From a conversation dated 1/10/2000:
MY ORIGINAL QUESTION: In Zech. 1:12, 13, God is said to address His angel with "comforting words." The angel shows that he is ignorant of how Yahweh's purposes will work out and he even poses a question to God (Zech. 1:12).
How does this tie in with NT theology? Well, I've often heard some commentators say that the Malak YHWH is the "pre-incarnate" Christ. If this is true, then would not the angel in Zech. 1:12, 13 be the pre-existent Messiah? Would this not also mean that prior to his "self-emptying" the Son of God was not Omniscient? This question has been on my mind for a while. I'm just wondering how those who believe that Jesus is fully God and fully man(VERE DEUS ET VERE HOMO) deal with it.
INTERLOCUTOR RESPONSE: Edgar's question is puzzling because I don't know of any commentator that identifies the ML)K-YHWH in Zech. 1:12 as a theophany.
MY REPLY AT THAT TIME:
Here are what some theologians and commentators say about this issue.
In the Word Biblical Commentary, Ralph Smith writes that "the angel of Yahweh [in Zech. 1] is not to be identified as Yahweh in this case" (p. 190). Smith does not say why this is the case and I was not aware that a theopany must occur for the Malak YHWH to be identifed as YHWH, but Smith does believe that because the angel intercedes in Zech. 1: "he may represent a forerunner of Michael, the patron angel of Israel" (p. 190).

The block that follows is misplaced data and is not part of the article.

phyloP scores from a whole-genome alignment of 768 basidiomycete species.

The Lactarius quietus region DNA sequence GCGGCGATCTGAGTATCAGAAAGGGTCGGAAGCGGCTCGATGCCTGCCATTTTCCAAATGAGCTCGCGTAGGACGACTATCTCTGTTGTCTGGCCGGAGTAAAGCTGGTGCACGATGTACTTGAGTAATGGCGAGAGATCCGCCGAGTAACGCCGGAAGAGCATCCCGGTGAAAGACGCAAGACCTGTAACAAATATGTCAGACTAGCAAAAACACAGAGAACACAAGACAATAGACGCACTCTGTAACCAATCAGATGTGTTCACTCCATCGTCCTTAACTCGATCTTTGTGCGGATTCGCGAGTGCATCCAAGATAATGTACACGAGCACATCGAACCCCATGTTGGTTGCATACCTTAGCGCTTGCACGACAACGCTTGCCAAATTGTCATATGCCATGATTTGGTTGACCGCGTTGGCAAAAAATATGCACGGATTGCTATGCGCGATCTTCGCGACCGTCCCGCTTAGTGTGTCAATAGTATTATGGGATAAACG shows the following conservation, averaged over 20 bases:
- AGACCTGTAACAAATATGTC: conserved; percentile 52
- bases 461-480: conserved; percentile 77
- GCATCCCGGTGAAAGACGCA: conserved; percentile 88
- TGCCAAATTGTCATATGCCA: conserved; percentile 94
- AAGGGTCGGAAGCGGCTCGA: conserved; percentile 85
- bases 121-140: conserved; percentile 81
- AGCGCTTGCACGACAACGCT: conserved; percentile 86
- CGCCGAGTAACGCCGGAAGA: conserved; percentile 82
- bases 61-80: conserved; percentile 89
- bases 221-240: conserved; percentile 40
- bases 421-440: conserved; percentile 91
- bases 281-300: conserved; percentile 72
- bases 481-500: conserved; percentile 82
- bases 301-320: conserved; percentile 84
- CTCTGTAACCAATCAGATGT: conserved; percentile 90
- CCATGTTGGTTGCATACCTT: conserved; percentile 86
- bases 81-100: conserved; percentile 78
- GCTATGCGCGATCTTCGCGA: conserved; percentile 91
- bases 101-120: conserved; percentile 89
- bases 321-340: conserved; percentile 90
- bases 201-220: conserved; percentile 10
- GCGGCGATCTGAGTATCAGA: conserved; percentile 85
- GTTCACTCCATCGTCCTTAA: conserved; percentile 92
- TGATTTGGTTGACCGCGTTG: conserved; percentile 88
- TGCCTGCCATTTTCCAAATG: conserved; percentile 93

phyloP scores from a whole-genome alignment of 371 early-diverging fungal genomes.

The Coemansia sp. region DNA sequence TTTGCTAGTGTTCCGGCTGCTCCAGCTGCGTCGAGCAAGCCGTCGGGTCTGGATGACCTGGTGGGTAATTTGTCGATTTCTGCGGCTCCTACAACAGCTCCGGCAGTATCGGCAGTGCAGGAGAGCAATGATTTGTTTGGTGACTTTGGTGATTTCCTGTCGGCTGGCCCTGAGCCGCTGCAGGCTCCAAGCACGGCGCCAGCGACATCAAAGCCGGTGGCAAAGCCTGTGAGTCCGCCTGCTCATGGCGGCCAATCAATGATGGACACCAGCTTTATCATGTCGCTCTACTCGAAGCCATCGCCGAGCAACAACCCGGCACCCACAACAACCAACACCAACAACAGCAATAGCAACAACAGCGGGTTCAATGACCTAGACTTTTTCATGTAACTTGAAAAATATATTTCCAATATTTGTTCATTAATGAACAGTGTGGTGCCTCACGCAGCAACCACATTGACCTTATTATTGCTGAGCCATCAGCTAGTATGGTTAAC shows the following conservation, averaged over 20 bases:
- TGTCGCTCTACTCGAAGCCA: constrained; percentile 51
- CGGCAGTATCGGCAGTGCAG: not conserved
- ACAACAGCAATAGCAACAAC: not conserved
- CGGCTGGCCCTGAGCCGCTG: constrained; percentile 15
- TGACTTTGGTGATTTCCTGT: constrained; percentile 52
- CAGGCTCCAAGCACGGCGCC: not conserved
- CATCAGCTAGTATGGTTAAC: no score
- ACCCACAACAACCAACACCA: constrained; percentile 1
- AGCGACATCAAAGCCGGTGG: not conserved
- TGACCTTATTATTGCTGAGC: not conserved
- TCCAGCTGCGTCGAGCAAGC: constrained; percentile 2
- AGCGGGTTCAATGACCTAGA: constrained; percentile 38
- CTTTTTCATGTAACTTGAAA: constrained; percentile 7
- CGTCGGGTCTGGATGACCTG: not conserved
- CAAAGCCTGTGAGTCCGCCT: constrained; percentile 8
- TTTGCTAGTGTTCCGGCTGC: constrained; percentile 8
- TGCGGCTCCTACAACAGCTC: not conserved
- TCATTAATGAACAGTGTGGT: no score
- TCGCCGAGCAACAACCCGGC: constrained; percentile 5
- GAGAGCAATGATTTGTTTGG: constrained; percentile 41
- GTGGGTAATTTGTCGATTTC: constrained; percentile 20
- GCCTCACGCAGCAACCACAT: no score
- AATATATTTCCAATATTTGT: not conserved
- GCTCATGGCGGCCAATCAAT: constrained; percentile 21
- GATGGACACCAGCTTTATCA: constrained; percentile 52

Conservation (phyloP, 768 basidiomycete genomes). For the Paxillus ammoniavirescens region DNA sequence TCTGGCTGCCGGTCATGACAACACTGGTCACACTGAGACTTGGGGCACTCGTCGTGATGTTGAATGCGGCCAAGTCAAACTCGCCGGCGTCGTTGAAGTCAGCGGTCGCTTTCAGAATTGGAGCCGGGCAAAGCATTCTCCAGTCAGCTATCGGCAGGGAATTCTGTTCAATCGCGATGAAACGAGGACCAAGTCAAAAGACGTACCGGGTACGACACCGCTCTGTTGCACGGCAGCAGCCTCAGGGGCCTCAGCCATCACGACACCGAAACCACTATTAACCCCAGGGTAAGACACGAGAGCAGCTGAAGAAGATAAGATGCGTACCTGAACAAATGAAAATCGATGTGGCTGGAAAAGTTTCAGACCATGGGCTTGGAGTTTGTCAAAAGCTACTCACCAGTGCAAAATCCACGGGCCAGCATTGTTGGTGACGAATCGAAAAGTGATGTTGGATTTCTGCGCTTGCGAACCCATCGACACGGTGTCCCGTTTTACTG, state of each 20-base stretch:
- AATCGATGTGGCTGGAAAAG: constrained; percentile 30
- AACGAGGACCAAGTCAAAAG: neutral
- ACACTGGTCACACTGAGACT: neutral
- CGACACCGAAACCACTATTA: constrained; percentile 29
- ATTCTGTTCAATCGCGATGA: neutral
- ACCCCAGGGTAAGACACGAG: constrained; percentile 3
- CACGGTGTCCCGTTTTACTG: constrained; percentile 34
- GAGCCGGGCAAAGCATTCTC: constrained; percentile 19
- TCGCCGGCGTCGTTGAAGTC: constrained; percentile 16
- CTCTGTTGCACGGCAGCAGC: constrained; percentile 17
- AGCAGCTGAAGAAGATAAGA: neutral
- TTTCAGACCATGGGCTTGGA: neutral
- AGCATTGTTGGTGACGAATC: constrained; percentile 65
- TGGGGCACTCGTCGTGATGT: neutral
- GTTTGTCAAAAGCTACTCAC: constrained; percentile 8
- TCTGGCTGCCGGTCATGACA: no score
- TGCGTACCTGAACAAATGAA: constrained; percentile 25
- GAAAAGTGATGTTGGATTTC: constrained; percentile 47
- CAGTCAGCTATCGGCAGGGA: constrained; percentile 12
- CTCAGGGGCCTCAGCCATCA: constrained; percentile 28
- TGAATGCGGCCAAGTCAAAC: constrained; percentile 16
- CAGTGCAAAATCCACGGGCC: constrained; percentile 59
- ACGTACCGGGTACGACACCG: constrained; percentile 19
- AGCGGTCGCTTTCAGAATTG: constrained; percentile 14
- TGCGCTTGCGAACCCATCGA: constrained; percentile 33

Charles Ryrie has this information from his Basic Theology:
"As discussed in chapter 40, the Angel of Yahweh is a Christophany, a preincarnate appearance of Christ. The Angel speaks as God, identifies Himself with God, and exercises the prerogatives of God" (p. 130).
To support his statements, Ryrie lists Zech. 1:12 and applies it to Christ. To me, Ryrie evidently believes that Zech. 1:12 is a Christophany. Later he writes, "Clearly the Angel of Yahweh is a self-manifestation of Yahweh, for He speaks as God, identifies Himself with God, and claims to exercise the prerogatives of God."
Again he cites Zech. 1:12--but he adds that "He is distinguished from Yahweh
(Gen. 24:7; Zech. 1:12, 13)" because he is the second Person of the Trinity.
So Ryrie observes that the Angel in Zech. 1:12 is a manifestation of the
"pre-incarnate Christ." His words are in harmony with Eric Myers of Duke, who
calls the Malak YHWH in Zechariah, Yahweh's "alter ego" (See the Anchor Bible Commentary on Zech. 1-8).
The Complete Word Study: Old Testament also claims:
"This is the first of Zechariah's night visions (Zech. 1:7-6:8) and is significant because the 'angel of the LORD' (a phrase throughout the Old Testament) is a reference to a preincarnate appearance of Jesus Christ" (ftn. on Zech. 1:7-17).